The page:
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From: Boris Mohar
Subject: Re: PCB puzzle
X-Newsreader: Forte Agent 1.92/32.572
Date: Sat, 28 Sep 2002 09:07:17 -0400
NNTP-Posting-Date: Sat, 28 Sep 2002 09:07:25 EDT
Organization: Bell Sympatico
On Sat, 28 Sep 2002 05:50:30 -0700, Kevin Kilzer
>About 8 months ago we made a batch of products and put them on the
>shelf. This month sales got around to selling them. Standard
>production testing involves a few temperature cycles, -40C to +80C.
>The process is hot first for 1 hour, then cold for 3 hours, then hot
>again for 1 hour, and so on.
>All units failed during the 2nd hot cycle, and most recovered at room
>The problem was traced to a single pin on a connector to a device. In
>our application, the pin is intentionally left open (per the device
>manufacturer), but was found to be a low-impedance to an adjacent
>signal trace within the PCB. Some units had higher impedance, some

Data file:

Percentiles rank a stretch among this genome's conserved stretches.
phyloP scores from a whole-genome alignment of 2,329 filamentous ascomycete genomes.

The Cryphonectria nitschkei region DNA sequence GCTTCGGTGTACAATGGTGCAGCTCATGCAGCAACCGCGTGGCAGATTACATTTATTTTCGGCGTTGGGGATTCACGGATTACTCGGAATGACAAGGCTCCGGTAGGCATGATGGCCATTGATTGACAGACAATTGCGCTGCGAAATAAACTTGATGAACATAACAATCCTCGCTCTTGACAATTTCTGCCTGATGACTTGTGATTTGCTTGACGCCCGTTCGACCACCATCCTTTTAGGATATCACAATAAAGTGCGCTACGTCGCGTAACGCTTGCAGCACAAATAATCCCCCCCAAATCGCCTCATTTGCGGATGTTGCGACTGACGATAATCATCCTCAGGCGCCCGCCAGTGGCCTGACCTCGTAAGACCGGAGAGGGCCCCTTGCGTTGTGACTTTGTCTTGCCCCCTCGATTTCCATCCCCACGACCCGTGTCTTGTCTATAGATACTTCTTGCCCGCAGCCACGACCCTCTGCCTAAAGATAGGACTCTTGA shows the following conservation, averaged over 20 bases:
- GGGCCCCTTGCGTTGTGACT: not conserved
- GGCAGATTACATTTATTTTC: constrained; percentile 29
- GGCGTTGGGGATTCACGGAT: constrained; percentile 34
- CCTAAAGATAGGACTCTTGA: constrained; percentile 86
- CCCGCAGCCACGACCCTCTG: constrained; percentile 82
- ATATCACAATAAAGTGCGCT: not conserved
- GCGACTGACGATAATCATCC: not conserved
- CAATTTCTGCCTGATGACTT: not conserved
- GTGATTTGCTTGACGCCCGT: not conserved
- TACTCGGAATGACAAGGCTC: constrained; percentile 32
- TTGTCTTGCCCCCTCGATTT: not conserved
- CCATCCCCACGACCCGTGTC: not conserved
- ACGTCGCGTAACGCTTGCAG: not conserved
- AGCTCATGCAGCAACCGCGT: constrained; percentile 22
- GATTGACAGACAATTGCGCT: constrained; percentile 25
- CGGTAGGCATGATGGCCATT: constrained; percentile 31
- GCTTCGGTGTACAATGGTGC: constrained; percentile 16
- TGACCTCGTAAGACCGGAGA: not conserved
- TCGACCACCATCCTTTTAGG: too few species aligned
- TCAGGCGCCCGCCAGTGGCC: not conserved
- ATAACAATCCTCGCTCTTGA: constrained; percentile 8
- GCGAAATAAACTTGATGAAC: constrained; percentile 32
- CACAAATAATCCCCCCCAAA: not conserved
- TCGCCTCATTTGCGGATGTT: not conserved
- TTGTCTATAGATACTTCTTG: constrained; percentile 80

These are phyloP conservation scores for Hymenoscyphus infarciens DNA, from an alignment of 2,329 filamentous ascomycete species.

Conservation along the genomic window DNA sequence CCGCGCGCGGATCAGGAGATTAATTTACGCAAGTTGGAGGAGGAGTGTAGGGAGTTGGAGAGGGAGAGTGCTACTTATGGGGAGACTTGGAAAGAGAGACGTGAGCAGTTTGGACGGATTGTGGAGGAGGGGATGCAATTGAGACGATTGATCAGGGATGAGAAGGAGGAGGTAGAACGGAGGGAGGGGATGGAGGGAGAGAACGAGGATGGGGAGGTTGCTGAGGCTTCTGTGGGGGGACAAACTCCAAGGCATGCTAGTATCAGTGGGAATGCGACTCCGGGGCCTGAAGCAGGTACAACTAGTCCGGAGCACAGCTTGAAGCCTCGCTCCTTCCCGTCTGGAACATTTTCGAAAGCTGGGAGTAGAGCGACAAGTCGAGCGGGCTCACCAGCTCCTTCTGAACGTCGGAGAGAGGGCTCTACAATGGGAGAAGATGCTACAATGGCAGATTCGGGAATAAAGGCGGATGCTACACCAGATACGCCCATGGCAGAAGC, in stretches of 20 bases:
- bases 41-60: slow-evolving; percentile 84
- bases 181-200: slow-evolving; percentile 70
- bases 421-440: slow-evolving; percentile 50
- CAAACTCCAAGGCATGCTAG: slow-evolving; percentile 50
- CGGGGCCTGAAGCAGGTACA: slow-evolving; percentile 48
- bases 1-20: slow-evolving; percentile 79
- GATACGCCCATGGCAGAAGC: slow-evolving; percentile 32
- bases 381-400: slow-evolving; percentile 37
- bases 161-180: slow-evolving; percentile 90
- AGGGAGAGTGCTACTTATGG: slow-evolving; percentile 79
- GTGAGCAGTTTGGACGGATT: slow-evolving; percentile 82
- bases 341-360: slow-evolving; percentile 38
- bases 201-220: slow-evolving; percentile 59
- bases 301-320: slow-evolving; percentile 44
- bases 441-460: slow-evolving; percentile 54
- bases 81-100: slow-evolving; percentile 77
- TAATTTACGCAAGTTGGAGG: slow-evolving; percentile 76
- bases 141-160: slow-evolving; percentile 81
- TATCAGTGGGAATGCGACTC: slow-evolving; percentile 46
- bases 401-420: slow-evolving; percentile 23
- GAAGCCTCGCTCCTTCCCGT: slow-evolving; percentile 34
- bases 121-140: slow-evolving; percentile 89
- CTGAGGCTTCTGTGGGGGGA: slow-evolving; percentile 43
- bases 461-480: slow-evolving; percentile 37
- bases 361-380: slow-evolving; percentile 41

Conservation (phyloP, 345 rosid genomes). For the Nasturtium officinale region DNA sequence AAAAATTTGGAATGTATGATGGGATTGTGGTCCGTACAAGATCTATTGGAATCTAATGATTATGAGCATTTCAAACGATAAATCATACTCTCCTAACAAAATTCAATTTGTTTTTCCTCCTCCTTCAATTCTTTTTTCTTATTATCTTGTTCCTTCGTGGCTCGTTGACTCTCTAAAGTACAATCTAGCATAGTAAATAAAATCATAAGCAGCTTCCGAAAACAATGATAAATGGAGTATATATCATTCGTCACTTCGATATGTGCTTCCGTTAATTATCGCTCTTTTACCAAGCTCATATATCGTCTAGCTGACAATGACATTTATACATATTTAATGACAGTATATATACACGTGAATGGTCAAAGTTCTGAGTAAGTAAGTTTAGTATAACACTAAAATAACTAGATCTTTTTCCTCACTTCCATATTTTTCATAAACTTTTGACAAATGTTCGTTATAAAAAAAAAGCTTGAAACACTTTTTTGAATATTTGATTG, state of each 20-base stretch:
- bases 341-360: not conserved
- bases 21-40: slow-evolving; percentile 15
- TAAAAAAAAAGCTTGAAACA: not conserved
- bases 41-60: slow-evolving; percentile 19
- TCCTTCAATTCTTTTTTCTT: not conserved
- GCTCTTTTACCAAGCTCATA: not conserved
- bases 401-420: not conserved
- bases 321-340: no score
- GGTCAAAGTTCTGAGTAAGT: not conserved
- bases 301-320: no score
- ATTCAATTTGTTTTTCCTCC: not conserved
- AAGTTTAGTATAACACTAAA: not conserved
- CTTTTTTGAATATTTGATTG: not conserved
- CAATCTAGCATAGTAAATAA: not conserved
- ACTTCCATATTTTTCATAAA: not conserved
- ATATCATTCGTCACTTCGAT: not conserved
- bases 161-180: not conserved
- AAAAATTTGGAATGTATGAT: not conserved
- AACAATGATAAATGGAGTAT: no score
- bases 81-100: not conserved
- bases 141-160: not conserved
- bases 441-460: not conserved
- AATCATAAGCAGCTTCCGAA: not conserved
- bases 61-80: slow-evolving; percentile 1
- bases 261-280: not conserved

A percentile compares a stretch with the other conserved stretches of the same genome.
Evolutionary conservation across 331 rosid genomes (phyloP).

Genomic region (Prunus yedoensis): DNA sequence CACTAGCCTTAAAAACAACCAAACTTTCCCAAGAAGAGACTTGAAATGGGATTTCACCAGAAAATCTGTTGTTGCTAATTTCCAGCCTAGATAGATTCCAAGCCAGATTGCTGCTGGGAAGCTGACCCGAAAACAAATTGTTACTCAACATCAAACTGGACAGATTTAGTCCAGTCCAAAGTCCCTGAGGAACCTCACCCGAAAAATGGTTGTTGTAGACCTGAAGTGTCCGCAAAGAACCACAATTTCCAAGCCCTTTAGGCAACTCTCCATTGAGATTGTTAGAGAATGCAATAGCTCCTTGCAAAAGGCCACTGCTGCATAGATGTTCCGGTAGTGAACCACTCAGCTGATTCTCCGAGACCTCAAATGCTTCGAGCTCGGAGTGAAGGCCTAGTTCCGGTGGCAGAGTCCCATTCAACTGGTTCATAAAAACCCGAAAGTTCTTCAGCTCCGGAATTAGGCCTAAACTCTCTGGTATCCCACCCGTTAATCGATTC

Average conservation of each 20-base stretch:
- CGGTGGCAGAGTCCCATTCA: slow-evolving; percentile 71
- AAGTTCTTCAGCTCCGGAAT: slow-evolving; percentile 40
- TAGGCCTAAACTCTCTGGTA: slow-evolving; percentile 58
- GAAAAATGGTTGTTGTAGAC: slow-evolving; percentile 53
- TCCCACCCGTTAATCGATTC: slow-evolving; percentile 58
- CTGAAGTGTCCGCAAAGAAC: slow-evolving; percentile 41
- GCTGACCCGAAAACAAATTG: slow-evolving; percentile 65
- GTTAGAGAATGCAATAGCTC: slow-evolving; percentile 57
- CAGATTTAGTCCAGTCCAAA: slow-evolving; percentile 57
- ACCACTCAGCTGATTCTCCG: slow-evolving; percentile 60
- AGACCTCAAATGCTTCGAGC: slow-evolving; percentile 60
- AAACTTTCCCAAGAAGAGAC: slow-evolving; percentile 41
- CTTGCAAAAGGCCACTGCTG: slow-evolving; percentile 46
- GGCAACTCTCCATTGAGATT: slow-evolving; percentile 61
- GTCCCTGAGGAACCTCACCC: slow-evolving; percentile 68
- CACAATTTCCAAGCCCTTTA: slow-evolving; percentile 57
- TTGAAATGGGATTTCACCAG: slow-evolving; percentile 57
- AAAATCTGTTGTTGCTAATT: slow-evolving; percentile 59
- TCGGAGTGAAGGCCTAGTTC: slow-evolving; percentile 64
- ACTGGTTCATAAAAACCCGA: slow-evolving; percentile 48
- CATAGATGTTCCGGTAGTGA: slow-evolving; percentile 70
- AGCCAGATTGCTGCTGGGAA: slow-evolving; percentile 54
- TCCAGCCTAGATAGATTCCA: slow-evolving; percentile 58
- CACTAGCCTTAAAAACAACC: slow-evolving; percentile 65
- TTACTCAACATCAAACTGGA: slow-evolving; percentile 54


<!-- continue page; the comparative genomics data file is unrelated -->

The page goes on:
>lower (range about 60 ohms to 10 Mohms).
>The PCB has 8 devices connected similarly. All 8 show the problem
>after enough temperature cycles. We have eliminated the device itself
>as the problem.
>Heating that area of the PCB with a heat-gun causes the problem. Two
>cycles in the oven cause the problem. Returning to room temperature
>usually clears the problem.
>The PCB manufacturer lapped down an un-assembled PCB and saw nothing
>unusual. The artwork was checked for scratches.
>The connector is a typical pin-header (0.050" spacing) from a major
>manufacturer. If we heat a connector with a heat-gun, we can get the
>pin-pin resistance below 10Mohms, but this is not very scientific
>(although it did not melt).
>I'm looking for suggestions as to the cause.
>Thanks in advance.
Have you tested a bare board? It could be the problem with the device
itself failing. Is the temperature cycle done with power on? Is this a
multilayered board? I assume the proper cleaning procedures were in
place. Some water soluble fluxes are highly conductive and if they were
not completely removed the residuals may creep out.
Viatrack Printed Circuit Designs
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